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Design patterns - Singletons and double checked locking

 
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The Head First design patterns book mentions the following about the Singleton design pattern.

3. Use “double-checked locking” to reduce the use of synchronization in getInstance().With double-checked locking, we first check to see if an instance is created, and if not, THEN we synchronize. This way, we only synchronize the first time through, just what we want.





Why do we check if uniqueInstance is null again in the synchronized block ?
 
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Many people think that Singleton is an anti‑pattern.
Beware of double checked locking. It used not to work at all well. There is a better way to create a single instance:-...but that is no longer the “correct” way to create a singleton. This is:-I am told that the new Java® memory model (new? it was introduced in Java5) allows double checked locking to work. But both the other ways to create a singleton are better. See Effective Java by Joshua Bloch. I don't have my copy to hand to heck the page number.
 
Campbell Ritchie
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Tom Joe wrote:. . . Why do we check if uniqueInstance is null again in the synchronized block ?

To guard against another th‍read having called the getInstance() method after the first == null test and before entering the synchronized block. If that happens, then two distinct instances will be created.
 
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Campbell Ritchie wrote:I am told that the new Java® memory model (new? it was introduced in Java5) allows double checked locking to work.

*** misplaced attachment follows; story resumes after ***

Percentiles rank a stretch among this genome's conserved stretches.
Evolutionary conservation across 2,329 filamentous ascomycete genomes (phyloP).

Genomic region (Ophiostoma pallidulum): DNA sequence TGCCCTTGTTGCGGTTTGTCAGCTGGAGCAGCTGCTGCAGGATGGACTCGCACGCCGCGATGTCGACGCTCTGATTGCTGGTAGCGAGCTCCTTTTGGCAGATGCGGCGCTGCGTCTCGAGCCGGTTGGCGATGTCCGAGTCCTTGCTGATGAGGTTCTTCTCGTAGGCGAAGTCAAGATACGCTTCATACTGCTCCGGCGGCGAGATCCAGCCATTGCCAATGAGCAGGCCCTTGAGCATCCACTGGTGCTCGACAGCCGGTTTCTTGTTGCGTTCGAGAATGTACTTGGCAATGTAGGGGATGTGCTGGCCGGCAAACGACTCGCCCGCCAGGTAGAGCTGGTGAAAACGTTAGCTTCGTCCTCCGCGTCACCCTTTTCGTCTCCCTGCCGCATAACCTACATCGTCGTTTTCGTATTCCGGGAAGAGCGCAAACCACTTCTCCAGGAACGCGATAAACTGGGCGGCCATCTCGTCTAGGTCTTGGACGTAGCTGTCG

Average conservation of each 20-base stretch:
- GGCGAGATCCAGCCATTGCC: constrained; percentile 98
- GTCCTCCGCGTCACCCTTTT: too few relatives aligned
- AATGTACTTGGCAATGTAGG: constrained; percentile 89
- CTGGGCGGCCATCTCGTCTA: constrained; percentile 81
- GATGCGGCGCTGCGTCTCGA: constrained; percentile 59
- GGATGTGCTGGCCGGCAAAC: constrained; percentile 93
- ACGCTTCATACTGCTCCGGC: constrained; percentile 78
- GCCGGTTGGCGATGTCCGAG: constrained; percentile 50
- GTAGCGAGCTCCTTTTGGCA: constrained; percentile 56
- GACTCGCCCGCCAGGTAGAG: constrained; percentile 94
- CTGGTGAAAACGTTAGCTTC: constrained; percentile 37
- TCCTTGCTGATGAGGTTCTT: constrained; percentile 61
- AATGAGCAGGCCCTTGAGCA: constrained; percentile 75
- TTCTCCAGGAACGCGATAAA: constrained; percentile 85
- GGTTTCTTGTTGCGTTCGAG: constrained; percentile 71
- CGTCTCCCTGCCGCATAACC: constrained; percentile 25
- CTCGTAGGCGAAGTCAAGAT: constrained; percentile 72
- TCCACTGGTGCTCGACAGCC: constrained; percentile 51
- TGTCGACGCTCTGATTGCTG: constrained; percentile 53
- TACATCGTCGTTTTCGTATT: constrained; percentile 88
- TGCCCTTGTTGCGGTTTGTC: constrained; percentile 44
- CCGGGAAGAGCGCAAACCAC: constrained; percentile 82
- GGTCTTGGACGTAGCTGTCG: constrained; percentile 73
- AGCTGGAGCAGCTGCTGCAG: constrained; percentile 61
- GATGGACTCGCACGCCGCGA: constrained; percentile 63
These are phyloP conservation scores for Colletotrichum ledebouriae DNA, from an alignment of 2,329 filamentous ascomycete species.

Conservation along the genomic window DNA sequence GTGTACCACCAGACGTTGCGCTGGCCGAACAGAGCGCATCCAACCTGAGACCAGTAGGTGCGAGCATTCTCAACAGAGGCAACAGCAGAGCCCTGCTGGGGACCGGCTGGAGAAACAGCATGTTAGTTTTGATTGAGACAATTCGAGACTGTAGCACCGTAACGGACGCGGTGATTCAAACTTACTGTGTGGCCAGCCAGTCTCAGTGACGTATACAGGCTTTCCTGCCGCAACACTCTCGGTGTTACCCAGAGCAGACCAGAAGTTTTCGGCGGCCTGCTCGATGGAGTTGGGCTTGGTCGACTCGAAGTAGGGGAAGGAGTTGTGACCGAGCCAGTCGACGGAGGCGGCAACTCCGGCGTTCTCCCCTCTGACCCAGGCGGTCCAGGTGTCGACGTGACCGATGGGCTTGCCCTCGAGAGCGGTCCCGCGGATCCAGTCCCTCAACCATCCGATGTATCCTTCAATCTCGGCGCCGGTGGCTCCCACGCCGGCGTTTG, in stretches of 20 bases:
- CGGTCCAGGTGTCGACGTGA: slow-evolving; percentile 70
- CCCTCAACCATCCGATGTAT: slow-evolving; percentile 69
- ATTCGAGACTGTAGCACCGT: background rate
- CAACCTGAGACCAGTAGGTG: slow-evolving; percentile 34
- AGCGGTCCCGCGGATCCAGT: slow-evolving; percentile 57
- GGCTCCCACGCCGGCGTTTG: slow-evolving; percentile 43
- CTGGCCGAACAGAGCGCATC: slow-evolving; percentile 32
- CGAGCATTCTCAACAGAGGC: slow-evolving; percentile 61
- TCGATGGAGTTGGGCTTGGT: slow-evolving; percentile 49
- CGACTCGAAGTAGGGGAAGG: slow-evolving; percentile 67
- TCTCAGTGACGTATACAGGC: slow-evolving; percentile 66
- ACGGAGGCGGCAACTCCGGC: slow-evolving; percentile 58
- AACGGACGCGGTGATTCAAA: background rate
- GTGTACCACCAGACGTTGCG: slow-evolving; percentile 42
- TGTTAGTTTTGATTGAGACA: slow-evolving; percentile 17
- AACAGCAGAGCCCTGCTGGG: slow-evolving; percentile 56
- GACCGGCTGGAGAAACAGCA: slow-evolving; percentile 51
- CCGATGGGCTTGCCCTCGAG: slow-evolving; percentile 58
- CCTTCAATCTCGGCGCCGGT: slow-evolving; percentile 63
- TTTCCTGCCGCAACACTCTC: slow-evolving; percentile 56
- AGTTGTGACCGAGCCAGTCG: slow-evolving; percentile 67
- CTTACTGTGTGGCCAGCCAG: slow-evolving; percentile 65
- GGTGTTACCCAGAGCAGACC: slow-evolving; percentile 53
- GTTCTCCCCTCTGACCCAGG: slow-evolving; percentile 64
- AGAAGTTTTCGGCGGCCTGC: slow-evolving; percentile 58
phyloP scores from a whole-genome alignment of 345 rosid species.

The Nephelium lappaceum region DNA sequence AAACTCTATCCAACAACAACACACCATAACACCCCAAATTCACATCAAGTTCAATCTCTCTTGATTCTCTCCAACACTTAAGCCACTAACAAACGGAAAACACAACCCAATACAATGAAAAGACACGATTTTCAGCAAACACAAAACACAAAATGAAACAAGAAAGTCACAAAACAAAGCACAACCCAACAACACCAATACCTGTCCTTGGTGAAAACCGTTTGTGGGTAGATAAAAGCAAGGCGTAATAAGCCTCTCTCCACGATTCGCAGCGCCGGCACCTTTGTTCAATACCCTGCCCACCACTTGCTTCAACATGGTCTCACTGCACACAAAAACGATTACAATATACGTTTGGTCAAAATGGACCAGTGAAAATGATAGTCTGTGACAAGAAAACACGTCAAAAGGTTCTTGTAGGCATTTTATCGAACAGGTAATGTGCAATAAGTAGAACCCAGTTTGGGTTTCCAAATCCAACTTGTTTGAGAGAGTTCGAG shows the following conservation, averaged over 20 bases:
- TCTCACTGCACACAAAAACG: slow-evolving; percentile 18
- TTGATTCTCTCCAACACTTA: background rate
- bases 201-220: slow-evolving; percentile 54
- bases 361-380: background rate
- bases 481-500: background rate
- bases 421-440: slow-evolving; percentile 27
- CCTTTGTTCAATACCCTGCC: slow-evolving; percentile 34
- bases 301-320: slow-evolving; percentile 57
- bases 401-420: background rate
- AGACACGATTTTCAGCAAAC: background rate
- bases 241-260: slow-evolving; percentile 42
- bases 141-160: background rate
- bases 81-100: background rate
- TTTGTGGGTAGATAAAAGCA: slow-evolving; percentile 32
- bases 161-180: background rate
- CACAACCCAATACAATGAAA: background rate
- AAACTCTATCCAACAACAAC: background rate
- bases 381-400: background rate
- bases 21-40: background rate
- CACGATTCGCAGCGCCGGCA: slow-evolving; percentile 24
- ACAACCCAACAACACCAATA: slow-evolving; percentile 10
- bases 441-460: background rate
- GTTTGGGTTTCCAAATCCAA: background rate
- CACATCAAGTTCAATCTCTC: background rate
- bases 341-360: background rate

Yes, it was Java 5. Which was released in 2004. I was thinking wow, it's years ago that I last heard about this double-checked locking business. But like they say, old code never dies.
 
Campbell Ritchie
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Paul Clapham wrote:. . . Java 5. Which was released in 2004.

And I can remember using the “new” features of Java5.

. . . old code never dies.

But maybe it should be put out of its misery
 
Tom Joe
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Campbell Ritchie wrote:

Tom Joe wrote:. . . Why do we check if uniqueInstance is null again in the synchronized block ?

To guard against another th‍read having called the getInstance() method after the first == null test and before entering the synchronized block. If that happens, then two distinct instances will be created.



Isn't a synchronized block supposed to allow only one thread at a time ? So, I don't understand why two threads would be able to get into the synchronized block.

 
Paul Clapham
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Tom Joe wrote:Isn't a synchronized block supposed to allow only one thread at a time ? So, I don't understand why two threads would be able to get into the synchronized block.